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5 brand strategies to protect consumers from counterfeit Luxury

Here are 5 of the most common consumer protection strategies that luxury and premium brands are using today to protect consumers from counterfeiters

Luxury brands were slow to embrace e-commerce, insisting that the luxury consumer experience was inseparable from the sensory wonderland of the in-store experience. But today even luxury consumers view the convenience, flexibility, and selection of online shopping as an indispensable extension of a brand's customer service, because it allows them to select the seller whose offerings match best with their personal priorities. Price, size options, white-glove delivery… if they don’t find what they want, they click off to look elsewhere.

And therein lies the risk for brands, and brands in luxury most of all. Savvy modern counterfeiters are expert at creating the appearance of enticing, authentic options for consumers sourcing purchases online. In these scenarios, the brand name is bait for deceptive sales, payment fraud and identity theft, and the victims are brand fans and loyal consumers. Protecting them is a new and urgent priority for brands’ customer service teams, prompting luxury leaders like Versace and Armani to embrace exciting new methods for safer, risk-free shopping.

Here are 5 of the most common consumer protection strategies that luxury and premium brands are using today to protect consumers from counterfeiters:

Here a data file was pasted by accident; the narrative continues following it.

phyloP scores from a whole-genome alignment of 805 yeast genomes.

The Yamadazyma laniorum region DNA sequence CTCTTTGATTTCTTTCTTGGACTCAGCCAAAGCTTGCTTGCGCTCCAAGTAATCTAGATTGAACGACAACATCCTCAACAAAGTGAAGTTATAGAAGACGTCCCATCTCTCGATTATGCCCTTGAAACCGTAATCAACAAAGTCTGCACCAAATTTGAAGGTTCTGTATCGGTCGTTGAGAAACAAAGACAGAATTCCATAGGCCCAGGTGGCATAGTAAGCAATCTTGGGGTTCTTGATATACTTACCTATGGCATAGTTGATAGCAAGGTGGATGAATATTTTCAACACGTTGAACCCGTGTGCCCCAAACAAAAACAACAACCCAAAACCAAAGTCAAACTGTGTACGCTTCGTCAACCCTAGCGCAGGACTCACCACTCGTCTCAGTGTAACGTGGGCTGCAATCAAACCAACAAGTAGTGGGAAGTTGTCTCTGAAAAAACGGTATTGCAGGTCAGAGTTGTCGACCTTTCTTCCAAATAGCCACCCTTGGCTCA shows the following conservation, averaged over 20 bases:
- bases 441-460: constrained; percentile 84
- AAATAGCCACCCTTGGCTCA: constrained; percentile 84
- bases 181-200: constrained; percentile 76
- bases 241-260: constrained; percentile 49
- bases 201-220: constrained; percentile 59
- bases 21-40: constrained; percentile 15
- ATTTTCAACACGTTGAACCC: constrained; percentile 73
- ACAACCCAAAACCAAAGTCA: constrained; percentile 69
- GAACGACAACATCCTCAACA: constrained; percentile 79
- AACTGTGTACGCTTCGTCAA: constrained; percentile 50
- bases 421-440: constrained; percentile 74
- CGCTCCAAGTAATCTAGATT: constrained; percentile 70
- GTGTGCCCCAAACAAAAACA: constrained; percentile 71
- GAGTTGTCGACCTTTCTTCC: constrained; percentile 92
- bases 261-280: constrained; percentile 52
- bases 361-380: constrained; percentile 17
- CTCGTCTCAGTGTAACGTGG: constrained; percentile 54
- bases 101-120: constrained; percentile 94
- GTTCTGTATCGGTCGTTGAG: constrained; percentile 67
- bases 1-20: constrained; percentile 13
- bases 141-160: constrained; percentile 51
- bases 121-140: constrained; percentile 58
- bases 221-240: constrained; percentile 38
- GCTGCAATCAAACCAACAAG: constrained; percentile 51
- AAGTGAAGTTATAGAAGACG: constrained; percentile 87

Stopping the Supply of Counterfeits

Disrupting the global counterfeit supply chain to prevent fakes from reaching consumers is one of the most traditional strategies for anti-counterfeiting. Global customs and border protection agencies inspect and seize products that would be worth billions if they were real. In the United States alone, the US CBP seized 34,143 shipments with violations of intellectual property in fiscal 2017, removing goods with an estimated sales value of more than $1.2 billion. Still, the International Trademark Association estimates global losses from counterfeiting and piracy will reach US $4.2 trillion by 2022. Cross-border online sales, small batch shipping, drone delivery, and same-country manufacturing are all factors reducing the effectiveness of border interventions.

Adding Distinctive Product Features

Counterfeits that avoid detection at borders can be presented to consumers as authentic. To make this more difficult, brands have historically integrated distinctive logos, fabrics, stitching patterns and hardware that law enforcement, brand inspectors, retailers, professional authentication experts and interested consumers could use to identify authentic and counterfeit goods. As counterfeiters learned to make credible copies, a new generation of these “distinctive product features” emerged in the form of holograms, chemical taggants, reflective threads, microdots, and so on — each with a promise that they would never be copied (until they were). Unfortunately, the race to stay ahead of the counterfeiters has meant that each iteration of new technology has become more specialized and more hidden (what the industry calls ‘covert’). This is good policy for investigators but bad for consumers, who are increasingly cut out of using distinctive product features to evaluate authenticity for themselves.

Selling Direct-to-Consumer